Norfolk & Western Railway Company v. Nemitz/Opinion of the Court

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United States Supreme Court

404 U.S. 37

Norfolk & Western Railway Company  v.  Nemitz

 Argued: Oct. 21, 1971. --- Decided: Nov 15, 1971

In connection with a 1964 consolidation by which petitioner railway company absorbed New York, Chicago & St. Louis R. Co. (Nickel Plate), the so-called Sandusky Line, running from Columbus, Ohio, to Sandusky, Ohio, was acquired from the Pennsylvania Railroad system. Respondents were at the time employees of the Pennsylvania on the Sandusky Line. Their work was seasonal because the winter freeze barred navigation on Lake Erie. During those periods junior employees of Sandusky worked at other points on the Pennsylvania's Toledo Division.

In anticipation of the 1964 consolidation, petitioner entered into an agreement with 19 labor organizations for protection of the employees of the several railroads coming into the consolidation, including those on the Sandusky Line. Petitioner agreed to employ 'all employees of the lines involved with the guarantee that they will not be adversely affected in their employment as a result of the proposed transactions or for any reason other than furloughs due to seasonal requirements or a decline in volume of traffic or revenue.' 324 D.C.C. 1, 89 (emphasis added).

Each employee was to receive a monthly supplement to his post-consolidation monthly earnings equal to the excess, if any, of his average monthly compensation for the 12 months prior to the consolidation in which he had performed services.

Some 96 Sandusky Line employees elected to accept employment with petitioner on the terms and conditions stated. Twenty-five were junior men who had worked seasonally on the Toledo Division and they were the plaintiffs in this action.

The consolidation took place and over a year elapsed during which these trainmen were not paid the compensation promised. Arbitration pursuant to the collective agreement was agreed upon. At that point in 1965 the union and petitioner entered into a new agreement which reduced substantially the benefits of the junior trainmen who had been Sandusky Line employees. The District Court (287 F.Supp. 221; 309 F.Supp. 575) held that this new agreement was not enforceable as a matter of law as it violated the Act under which the consolidation or merger took place. The Court of Appeals affirmed, 436 F.2d 841, with a modification that the damages due respondent-employees should be determined by the District Court, not through arbitration. The case is here on a petition for a writ of certiorari which we granted, 402 U.S. 994, 91 S.Ct. 2171, 29 L.Ed.2d 159.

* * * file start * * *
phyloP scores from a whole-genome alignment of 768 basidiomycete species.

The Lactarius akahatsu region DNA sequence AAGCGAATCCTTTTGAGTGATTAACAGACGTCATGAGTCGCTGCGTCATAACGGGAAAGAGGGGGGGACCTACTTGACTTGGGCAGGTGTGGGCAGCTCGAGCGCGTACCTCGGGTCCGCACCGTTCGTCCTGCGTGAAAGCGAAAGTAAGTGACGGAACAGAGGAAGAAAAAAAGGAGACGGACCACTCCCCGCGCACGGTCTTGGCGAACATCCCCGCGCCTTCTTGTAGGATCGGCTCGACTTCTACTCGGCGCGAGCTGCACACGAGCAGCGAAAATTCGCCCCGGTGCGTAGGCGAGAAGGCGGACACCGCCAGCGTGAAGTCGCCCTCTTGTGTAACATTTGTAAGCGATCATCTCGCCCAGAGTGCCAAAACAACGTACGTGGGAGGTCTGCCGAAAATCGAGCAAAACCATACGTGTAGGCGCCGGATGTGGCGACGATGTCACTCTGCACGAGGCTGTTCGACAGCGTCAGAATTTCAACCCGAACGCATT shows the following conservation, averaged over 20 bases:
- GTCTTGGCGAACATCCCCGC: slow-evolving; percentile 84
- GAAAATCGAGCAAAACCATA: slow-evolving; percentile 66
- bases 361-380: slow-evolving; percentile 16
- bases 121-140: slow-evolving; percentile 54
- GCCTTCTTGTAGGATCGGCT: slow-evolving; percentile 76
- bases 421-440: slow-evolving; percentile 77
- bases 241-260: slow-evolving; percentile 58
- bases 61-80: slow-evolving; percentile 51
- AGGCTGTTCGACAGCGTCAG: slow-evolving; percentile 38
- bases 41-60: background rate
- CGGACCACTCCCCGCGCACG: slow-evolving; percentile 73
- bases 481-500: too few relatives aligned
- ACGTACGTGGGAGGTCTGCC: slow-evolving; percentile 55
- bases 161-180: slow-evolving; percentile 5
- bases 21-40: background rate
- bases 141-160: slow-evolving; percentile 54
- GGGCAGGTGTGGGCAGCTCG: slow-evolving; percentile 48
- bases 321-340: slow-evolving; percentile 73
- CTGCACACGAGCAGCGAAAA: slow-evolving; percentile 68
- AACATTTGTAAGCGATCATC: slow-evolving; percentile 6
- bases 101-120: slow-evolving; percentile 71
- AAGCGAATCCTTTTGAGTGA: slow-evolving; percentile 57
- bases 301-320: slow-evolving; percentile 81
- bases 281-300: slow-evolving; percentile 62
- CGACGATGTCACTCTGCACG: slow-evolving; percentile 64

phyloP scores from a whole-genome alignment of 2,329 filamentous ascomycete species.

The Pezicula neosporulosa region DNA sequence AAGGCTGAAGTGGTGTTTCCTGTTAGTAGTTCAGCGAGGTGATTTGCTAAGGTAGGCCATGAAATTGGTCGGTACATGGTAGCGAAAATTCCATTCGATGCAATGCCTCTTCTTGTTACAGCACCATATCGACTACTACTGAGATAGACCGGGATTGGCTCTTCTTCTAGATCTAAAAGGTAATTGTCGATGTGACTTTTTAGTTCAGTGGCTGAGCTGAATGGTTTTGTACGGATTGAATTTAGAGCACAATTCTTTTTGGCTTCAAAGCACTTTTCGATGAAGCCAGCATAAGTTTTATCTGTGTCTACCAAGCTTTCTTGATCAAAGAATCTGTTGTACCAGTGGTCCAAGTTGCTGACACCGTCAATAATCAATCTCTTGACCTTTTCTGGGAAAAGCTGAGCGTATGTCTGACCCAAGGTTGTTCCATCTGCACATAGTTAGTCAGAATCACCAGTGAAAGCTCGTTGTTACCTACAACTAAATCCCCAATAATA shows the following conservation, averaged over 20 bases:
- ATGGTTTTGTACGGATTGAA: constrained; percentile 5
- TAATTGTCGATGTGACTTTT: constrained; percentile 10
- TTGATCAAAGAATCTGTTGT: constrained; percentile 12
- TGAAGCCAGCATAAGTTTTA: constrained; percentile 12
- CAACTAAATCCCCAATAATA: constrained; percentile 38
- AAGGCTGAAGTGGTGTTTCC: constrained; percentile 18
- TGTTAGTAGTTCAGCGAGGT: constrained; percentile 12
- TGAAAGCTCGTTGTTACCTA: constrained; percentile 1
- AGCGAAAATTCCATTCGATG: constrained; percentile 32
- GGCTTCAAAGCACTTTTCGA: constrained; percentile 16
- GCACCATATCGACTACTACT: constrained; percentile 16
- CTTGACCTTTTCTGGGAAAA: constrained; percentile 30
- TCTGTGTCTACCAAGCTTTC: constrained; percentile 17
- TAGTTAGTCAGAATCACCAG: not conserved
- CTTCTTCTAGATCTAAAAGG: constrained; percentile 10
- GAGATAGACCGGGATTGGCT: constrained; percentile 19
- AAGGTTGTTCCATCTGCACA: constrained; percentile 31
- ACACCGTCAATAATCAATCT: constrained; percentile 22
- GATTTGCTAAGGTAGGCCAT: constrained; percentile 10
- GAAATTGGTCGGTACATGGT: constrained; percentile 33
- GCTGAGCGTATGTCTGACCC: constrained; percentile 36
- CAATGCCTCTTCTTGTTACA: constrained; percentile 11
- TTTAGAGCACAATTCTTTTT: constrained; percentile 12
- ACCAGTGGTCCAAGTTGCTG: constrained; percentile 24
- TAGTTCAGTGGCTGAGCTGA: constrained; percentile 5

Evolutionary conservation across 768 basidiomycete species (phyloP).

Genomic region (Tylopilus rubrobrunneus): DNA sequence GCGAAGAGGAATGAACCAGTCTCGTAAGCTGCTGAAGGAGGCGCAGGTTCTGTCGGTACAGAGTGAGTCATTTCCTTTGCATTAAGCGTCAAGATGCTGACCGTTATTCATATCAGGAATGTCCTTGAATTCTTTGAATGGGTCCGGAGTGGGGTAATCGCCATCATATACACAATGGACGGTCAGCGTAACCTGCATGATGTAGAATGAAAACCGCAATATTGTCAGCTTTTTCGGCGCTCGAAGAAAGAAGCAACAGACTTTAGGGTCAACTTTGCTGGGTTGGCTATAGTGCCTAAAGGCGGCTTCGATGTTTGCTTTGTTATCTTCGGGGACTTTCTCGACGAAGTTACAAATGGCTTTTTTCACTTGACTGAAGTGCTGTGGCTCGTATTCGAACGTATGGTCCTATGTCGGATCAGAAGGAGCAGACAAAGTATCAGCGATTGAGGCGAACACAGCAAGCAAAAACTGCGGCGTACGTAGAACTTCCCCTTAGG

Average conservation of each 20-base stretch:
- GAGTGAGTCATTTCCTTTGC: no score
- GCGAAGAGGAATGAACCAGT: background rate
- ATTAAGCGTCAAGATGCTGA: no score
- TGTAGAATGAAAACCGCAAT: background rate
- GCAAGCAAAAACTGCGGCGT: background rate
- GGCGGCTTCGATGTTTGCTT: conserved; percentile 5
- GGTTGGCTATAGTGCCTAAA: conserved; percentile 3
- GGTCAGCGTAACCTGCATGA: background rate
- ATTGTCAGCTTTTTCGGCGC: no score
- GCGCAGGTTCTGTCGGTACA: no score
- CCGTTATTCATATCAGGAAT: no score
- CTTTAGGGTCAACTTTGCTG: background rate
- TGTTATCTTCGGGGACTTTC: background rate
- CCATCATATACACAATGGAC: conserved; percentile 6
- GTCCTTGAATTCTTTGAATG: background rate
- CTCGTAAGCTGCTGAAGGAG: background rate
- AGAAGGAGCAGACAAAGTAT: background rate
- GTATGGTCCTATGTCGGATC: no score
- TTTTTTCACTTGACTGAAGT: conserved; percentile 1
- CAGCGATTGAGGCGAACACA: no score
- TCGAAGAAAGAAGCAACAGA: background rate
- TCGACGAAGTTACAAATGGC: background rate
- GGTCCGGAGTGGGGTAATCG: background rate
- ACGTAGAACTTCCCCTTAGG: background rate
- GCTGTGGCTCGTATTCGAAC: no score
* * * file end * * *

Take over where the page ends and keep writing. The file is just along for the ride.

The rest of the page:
Section 5(2)(f) [1] of the Interstate Commerce Act as amended, 54 Stat. 906, 49 U.S.C. § 5(2)(f), provides that in mergers and consolidations 'the Commission shall require a fair and equitable arrangement to protect the interests of the railroad employees affected' for a period of four years.

The ICC in its approval of the consolidation or merger (324 I.C.C. 1, 106 (1964)) stated that the agreements respecting, inter alia, the rights of the Sandusky Line employees were 'made pursuant to and in conformity with section 5(2)(f) of the Interstate Commerce Act for the protection of covered employees.' [2]

It construed the agreements as requiring 'that job eliminations as a result of the proposed acquisition of control be accomplished only through normal attrition.' Ibid.

The mandate of § 5(2)(f) seems clear enough: the Commission 'shall require a fair and equitable arrangement to protect the interests of the railroad employees affected.' The Commission, as noted, said that the conditions protective of the employees were made pursuant to and in conformity with the provisions of § 5(2)(f) and it gave its authorization 'subject to such agreements.' 324 I.C.C., at 50. The Solicitor General and the ICC argue in their amicus curiae brief that the last sentence of § 5(2)(f) the 'notwithstanding' provision-relieved the Commission of any duty to review the adequacy of the protective provisions contained in a collective-bargaining agreement, and that they were not accorded protection by the ICC order. [3]